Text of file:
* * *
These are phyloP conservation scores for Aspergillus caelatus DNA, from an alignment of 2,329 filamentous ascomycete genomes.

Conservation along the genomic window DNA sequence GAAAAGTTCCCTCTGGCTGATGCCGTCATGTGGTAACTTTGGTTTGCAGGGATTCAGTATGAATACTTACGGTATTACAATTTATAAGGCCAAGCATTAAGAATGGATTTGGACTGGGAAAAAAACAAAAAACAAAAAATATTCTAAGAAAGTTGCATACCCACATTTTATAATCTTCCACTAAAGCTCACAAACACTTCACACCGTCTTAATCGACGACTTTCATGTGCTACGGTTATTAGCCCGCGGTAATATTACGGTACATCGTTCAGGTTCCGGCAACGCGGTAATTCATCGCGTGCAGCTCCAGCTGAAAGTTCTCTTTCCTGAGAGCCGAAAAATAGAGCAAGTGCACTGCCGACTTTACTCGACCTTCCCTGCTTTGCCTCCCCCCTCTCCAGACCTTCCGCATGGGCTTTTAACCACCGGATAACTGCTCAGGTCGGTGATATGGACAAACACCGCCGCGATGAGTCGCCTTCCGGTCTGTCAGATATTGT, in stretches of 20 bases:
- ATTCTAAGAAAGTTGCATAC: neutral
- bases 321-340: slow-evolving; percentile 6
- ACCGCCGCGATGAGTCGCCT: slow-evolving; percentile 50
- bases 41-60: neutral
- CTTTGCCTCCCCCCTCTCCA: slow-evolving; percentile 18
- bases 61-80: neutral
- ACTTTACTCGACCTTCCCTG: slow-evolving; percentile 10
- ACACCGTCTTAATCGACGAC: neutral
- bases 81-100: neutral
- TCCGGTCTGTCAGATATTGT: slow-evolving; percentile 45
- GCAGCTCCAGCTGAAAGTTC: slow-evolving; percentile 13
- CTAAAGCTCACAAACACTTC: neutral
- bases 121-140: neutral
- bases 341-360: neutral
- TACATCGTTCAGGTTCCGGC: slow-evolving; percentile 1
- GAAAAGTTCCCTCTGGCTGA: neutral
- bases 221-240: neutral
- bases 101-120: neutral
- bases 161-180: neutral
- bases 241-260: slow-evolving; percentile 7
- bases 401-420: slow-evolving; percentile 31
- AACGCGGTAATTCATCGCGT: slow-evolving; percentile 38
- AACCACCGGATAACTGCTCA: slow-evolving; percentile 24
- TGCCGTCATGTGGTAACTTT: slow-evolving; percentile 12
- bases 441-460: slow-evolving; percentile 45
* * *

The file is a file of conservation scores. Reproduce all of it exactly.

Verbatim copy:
These are phyloP conservation scores for Aspergillus caelatus DNA, from an alignment of 2,329 filamentous ascomycete genomes.

Conservation along the genomic window DNA sequence GAAAAGTTCCCTCTGGCTGATGCCGTCATGTGGTAACTTTGGTTTGCAGGGATTCAGTATGAATACTTACGGTATTACAATTTATAAGGCCAAGCATTAAGAATGGATTTGGACTGGGAAAAAAACAAAAAACAAAAAATATTCTAAGAAAGTTGCATACCCACATTTTATAATCTTCCACTAAAGCTCACAAACACTTCACACCGTCTTAATCGACGACTTTCATGTGCTACGGTTATTAGCCCGCGGTAATATTACGGTACATCGTTCAGGTTCCGGCAACGCGGTAATTCATCGCGTGCAGCTCCAGCTGAAAGTTCTCTTTCCTGAGAGCCGAAAAATAGAGCAAGTGCACTGCCGACTTTACTCGACCTTCCCTGCTTTGCCTCCCCCCTCTCCAGACCTTCCGCATGGGCTTTTAACCACCGGATAACTGCTCAGGTCGGTGATATGGACAAACACCGCCGCGATGAGTCGCCTTCCGGTCTGTCAGATATTGT, in stretches of 20 bases:
- ATTCTAAGAAAGTTGCATAC: neutral
- bases 321-340: slow-evolving; percentile 6
- ACCGCCGCGATGAGTCGCCT: slow-evolving; percentile 50
- bases 41-60: neutral
- CTTTGCCTCCCCCCTCTCCA: slow-evolving; percentile 18
- bases 61-80: neutral
- ACTTTACTCGACCTTCCCTG: slow-evolving; percentile 10
- ACACCGTCTTAATCGACGAC: neutral
- bases 81-100: neutral
- TCCGGTCTGTCAGATATTGT: slow-evolving; percentile 45
- GCAGCTCCAGCTGAAAGTTC: slow-evolving; percentile 13
- CTAAAGCTCACAAACACTTC: neutral
- bases 121-140: neutral
- bases 341-360: neutral
- TACATCGTTCAGGTTCCGGC: slow-evolving; percentile 1
- GAAAAGTTCCCTCTGGCTGA: neutral
- bases 221-240: neutral
- bases 101-120: neutral
- bases 161-180: neutral
- bases 241-260: slow-evolving; percentile 7
- bases 401-420: slow-evolving; percentile 31
- AACGCGGTAATTCATCGCGT: slow-evolving; percentile 38
- AACCACCGGATAACTGCTCA: slow-evolving; percentile 24
- TGCCGTCATGTGGTAACTTT: slow-evolving; percentile 12
- bases 441-460: slow-evolving; percentile 45